Tables A.11– A.13 provide information about the health and health care of nonbinary LGBTQ people. In terms of physical and mental health (Figure 7), nonbinary LGBTQ adults reported relatively high rates of mental health concerns, including 41% who said their health was poor or fair, 51% who had symptoms consistent with serious mental illness, and 39% who had attempted suicide. The majority (79%) had a usual place where they received health care and had health insurance, but almost 10% lacked health insurance. 


Nonbinary people make up approximately 11% of the adult LGBTQ population, approximately 11%. While nonbinary identified adults make up a large share of the transgender population (43%), most nonbinary LGBTQ adults are not transgender. Though this brief is not comparative, the findings show that nonbinary LGBTQ adults have similar vulnerabilities in mental health and income as the general LGBTQ population, especially transgender adults.6 We recognize that identities and terms related to gender and sexuality shift across time and that our 2016-2018 data reflect a particular historical moment. Given data from large-scale youth surveys illustrating that 2-10% identify with gender minority labels, and many of them identified with gender nonbinary terms,7 both cisgender and transgender nonbinary subpopulations are likely to be a growing dimension of the LGBTQ population. Future research should continue to identify whether nonbinary LGBTQ adults and youth have significantly different outcomes than do binary (cisgender and transgender) or other transgender-identified LGBTQ adults. This study also highlights a likely gap in research: the demographics and experiences of nonbinary-identified people who do not identify with LGBTQ labels at all. 

Download the full brief and tables

Nonbinary LGBTQ Adults in the United States

Barsigian, L. L., Hammack, P. L., Morrow, Q. J., Wilson, B. D. M., & Russell, S. T. (2020). Narratives of gender, sexuality, and community in three generations of genderqueer sexual minorities. Psychology of Sexual Orientation and Gender Diversity, 7(3), 276–292. https://doi. org/10.1037/sgd0000384 

 We use the term nonbinary as an umbrella term including other similar personal identities such as genderqueer. We use the term cisgender both to refer to those whose sex assigned at birth is the same as their current gender identity and “as a positive identification of a non-trans* identity” (B. Aultman (2014, May 1). Cisgender. TSQ, 1(1–2): 61–62. doi: 10.1215/23289252-2399614). In this study, respondents labeled “cis” or “cisgender” identified as nonbinary in the survey and reported the same sex assigned at birth (e.g., female) as their current gender (e.g., woman) in contrast with transgender people, who identified their current gender as different than their sex assigned at birth. We recognize that this inclusion of cisgender nonbinary-identified people may differ from social and political movement work, which sometimes includes all nonbinary people under the transgender umbrella term.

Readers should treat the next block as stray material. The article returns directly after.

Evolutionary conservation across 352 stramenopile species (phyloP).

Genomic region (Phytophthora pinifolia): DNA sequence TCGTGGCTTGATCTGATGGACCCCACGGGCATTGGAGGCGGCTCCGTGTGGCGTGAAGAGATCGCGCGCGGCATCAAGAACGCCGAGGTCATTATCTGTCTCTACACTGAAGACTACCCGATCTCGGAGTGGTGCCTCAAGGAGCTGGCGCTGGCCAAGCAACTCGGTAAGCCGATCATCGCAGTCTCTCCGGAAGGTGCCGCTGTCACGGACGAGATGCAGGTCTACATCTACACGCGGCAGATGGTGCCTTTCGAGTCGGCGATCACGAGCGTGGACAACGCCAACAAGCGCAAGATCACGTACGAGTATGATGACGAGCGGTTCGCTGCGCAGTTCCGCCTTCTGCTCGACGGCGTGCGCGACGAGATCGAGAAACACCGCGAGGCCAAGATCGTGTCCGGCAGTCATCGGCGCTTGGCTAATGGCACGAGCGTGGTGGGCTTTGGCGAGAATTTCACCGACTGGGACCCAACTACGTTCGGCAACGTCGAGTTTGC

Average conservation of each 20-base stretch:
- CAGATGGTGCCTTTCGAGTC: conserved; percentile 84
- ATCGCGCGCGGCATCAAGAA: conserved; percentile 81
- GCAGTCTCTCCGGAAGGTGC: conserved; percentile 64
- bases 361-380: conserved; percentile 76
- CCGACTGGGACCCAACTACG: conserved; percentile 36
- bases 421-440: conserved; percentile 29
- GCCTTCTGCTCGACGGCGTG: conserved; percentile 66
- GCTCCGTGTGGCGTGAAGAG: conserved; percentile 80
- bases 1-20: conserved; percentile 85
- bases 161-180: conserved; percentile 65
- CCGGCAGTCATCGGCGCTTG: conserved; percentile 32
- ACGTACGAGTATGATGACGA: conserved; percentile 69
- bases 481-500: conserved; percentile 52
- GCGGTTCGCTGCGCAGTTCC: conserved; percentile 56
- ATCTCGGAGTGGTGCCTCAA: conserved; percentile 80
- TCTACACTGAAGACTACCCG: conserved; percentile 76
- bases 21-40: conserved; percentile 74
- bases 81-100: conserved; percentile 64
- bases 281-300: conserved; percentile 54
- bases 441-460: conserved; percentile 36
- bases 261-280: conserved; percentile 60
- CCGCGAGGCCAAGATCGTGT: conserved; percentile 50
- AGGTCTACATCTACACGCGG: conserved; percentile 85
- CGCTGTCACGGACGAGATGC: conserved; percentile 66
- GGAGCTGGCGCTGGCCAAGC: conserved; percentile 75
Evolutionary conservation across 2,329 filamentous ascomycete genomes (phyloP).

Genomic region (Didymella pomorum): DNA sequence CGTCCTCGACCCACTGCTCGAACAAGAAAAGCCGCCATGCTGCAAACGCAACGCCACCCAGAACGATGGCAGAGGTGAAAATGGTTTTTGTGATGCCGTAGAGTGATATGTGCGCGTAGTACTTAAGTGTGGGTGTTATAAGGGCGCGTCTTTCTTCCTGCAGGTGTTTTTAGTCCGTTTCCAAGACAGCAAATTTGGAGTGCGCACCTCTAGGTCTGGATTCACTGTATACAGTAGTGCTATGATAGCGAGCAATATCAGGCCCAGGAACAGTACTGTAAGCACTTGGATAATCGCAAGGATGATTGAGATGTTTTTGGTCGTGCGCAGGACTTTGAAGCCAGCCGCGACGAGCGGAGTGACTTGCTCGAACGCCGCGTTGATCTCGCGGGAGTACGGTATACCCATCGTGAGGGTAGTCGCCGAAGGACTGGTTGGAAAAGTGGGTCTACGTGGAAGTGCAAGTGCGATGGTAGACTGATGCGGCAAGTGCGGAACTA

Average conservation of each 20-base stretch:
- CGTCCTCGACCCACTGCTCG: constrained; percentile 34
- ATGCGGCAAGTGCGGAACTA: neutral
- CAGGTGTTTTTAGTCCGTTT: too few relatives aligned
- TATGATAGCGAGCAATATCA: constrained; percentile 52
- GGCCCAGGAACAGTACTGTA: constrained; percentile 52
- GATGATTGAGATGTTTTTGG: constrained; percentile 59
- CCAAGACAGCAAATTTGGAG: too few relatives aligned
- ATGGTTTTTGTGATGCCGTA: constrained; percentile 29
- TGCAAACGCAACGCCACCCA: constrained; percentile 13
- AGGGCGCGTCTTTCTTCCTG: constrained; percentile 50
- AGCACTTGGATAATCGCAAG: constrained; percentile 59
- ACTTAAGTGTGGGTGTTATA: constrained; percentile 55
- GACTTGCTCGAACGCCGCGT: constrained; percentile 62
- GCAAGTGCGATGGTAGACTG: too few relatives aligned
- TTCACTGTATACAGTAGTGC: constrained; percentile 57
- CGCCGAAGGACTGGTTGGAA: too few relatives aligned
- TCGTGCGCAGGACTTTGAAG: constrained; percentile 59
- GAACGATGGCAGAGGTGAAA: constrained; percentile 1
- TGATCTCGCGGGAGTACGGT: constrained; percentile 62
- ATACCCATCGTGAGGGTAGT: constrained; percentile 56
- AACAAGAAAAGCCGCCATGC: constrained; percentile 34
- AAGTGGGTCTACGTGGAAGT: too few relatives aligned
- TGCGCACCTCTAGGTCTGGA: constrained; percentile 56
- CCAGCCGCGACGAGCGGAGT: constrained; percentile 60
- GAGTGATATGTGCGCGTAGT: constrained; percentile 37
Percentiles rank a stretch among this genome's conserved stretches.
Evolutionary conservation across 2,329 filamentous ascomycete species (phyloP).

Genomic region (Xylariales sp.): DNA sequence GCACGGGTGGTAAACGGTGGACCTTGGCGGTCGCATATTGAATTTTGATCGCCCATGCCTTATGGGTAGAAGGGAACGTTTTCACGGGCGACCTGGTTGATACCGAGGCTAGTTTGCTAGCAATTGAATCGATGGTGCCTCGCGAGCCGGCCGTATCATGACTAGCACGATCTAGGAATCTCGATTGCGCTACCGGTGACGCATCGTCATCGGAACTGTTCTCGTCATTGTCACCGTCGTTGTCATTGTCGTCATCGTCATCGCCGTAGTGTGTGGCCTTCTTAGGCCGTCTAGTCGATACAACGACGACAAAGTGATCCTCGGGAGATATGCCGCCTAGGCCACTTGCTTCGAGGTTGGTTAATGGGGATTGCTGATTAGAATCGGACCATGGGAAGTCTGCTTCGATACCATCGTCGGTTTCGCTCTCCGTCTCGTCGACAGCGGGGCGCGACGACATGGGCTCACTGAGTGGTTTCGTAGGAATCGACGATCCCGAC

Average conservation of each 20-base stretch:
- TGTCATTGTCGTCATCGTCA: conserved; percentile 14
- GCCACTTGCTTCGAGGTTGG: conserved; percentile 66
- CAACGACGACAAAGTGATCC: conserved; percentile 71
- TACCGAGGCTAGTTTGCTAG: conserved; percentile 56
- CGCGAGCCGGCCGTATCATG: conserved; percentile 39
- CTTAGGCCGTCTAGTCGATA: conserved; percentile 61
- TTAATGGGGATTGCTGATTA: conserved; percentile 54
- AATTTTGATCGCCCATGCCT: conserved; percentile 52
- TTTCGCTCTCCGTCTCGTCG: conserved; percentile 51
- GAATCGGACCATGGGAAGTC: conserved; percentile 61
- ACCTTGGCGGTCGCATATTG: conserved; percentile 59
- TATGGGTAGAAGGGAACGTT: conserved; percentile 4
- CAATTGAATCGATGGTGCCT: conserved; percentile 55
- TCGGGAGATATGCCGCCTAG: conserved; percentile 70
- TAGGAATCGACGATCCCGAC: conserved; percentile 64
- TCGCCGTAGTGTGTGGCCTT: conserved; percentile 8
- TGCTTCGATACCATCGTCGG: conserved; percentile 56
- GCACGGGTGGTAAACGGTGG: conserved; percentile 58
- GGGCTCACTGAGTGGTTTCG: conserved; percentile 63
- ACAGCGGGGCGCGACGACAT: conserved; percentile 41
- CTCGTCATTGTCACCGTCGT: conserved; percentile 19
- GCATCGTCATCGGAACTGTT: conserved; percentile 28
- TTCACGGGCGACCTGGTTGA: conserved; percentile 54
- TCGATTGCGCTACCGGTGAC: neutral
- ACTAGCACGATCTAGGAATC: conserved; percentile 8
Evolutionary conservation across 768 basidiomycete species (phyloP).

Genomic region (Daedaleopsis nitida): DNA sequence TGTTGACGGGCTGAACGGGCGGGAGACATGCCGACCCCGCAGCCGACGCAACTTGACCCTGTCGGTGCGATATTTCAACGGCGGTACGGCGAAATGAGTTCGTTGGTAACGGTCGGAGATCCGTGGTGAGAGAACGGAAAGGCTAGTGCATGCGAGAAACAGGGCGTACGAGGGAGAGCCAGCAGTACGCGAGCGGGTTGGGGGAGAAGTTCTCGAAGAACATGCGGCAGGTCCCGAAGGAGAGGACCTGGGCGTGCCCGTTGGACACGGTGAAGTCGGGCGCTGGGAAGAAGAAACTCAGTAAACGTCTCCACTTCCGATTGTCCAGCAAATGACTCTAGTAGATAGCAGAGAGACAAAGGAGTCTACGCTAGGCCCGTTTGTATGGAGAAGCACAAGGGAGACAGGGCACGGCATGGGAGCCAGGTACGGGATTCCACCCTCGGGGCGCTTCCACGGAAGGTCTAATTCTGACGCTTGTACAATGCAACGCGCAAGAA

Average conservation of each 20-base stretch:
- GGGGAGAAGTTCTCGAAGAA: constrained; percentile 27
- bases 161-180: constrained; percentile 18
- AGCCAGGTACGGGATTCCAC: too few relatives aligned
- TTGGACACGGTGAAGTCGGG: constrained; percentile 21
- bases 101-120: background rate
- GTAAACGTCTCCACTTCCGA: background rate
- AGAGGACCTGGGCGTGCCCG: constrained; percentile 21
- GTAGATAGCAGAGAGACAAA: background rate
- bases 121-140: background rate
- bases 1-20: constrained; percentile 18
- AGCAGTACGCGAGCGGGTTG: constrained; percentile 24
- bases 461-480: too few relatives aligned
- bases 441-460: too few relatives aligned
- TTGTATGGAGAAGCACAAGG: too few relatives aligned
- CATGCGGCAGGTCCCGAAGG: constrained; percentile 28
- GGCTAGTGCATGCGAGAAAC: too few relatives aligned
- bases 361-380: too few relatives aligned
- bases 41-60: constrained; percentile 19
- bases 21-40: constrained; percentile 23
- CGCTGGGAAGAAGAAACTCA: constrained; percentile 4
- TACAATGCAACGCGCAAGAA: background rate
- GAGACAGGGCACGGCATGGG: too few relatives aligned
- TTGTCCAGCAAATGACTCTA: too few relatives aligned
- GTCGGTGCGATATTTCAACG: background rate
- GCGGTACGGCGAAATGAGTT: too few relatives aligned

Reisner SL, Hughto JMW. Comparing the health of non-binary and binary transgender adults in a statewide non-probability sample. PLoS One. 2019;14(8):e0221583. Published 2019 Aug 27. doi:10.1371/journal.pone.0221583

Goldberg, S., Rothblum, E.D., Russell, S.T., & Meyer, I.H. (2020, November). Exploring the q in lgbtq: Demographic characteristics and sexuality of queer people in a U.S. representative sample of sexual minorities. Psychology of Sexual Orientation and Gender Diversity. doi. org/10.1037/sgd0000359. NIMHS: 1058352 

Rothblum, E., Krueger, E.A., Kittle, K.R., & Meyer, I.H. (2019). Asexual and Non-Asexual Respondents from a U.S. Population-Based Study of Sexual Minorities. Archives of Sexual Behavior. doi: 10.1007/s10508-019-01485-0 PMID: 31214906

Meyer, I.H., Wilson, B.D.M., & O’Neill, K. (2021). LGBTQ People in the US: Select Findings from the Generations and TransPop Studies. Los Angeles: The Williams Institute. 

Kidd, K. M., Sequeira, G. M., Douglas, C., Paglisotti, T., Inwards-Breland, D. J., Miller, E., & Coulter, R. W. S. (2021). Prevalence of gender-diverse youth in an urban school district. Pediatrics, 147(6). doi: 10.1542/PEDS.2020-049823; Rider, G. N., McMorris, B. J., Gower, A. L., Coleman, E., & Eisenberg, M. E. (2018). Health and care utilization of transgender and gender-nonconforming youth: A population-based study. Pediatrics, 141(3). doi: 10.1542/PEDS.2017-1683 

Meyer, I. H., Russell, S. T., Hammack, P. L., Frost, D. M., & Wilson, B. D. M. (2021). Minority stress, distress, and suicide attempts in three cohorts of sexual minority adults: A U.S. probability sample. PLoS ONE 16(3): e0246827. doi: 10.1371/journal.pone.0246827